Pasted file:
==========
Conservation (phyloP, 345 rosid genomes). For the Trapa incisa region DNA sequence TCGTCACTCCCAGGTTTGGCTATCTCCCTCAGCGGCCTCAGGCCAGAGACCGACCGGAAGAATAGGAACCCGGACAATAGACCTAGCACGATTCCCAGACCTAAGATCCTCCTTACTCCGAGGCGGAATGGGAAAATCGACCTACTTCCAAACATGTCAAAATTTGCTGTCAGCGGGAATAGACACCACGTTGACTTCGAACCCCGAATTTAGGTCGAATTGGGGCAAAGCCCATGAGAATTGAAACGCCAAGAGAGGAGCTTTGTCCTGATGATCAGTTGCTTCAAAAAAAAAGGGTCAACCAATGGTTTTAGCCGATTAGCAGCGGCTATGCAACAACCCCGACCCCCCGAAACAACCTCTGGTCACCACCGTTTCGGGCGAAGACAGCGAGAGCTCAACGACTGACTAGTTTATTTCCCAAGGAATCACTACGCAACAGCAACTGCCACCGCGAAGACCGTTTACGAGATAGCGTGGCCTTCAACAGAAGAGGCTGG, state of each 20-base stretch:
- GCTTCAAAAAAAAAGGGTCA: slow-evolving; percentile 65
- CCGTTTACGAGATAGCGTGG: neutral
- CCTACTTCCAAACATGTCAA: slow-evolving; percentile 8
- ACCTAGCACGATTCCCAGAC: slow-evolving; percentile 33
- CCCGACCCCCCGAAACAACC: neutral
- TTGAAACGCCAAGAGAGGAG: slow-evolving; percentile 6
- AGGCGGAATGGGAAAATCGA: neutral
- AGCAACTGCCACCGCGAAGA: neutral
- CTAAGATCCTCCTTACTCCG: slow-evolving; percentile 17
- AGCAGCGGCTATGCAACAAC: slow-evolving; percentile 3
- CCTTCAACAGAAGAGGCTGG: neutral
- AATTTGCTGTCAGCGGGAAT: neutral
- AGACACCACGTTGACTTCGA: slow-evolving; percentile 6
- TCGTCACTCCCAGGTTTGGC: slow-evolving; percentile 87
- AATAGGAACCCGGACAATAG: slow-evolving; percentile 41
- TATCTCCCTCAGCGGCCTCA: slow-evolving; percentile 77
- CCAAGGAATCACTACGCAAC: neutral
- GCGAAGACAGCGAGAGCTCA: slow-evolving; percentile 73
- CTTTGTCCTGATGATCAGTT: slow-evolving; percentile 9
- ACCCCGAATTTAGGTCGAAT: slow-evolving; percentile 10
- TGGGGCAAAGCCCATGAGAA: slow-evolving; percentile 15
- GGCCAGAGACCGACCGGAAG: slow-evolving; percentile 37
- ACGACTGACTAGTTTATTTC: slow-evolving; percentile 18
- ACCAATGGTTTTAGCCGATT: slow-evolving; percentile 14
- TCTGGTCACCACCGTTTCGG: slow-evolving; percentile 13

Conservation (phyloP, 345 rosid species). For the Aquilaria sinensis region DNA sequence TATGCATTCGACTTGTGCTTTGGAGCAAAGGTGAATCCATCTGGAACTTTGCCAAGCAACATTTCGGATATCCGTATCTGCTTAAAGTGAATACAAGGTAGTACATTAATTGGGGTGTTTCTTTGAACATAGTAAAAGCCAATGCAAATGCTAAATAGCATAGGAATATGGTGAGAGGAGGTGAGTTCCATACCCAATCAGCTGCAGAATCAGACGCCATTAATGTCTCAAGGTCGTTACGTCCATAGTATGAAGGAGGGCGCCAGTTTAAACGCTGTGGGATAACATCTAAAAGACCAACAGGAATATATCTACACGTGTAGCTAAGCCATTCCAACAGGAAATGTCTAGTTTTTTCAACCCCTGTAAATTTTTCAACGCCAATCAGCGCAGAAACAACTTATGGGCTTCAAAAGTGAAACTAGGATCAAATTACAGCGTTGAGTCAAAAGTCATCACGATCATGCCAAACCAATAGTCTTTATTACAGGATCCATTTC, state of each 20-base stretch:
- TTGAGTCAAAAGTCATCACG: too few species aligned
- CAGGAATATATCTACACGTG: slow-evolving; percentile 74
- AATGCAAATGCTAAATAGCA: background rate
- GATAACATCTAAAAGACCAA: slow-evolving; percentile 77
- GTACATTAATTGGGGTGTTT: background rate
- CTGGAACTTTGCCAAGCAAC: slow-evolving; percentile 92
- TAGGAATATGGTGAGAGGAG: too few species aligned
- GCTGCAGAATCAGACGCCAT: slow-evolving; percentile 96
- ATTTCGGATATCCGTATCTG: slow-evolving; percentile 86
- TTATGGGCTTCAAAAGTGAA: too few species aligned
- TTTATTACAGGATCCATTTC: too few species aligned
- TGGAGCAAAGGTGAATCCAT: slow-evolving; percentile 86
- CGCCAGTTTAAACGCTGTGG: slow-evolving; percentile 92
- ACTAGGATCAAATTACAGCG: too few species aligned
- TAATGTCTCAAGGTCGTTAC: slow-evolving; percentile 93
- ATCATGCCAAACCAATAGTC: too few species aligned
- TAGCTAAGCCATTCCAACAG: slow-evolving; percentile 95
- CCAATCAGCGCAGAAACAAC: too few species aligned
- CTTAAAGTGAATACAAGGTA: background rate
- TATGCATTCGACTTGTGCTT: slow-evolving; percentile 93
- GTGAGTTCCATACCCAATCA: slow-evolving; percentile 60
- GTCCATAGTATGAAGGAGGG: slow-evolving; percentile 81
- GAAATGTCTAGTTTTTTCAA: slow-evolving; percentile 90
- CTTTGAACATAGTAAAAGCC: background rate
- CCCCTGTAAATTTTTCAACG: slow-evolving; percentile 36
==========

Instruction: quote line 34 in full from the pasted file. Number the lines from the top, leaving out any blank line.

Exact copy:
- TAGGAATATGGTGAGAGGAG: too few species aligned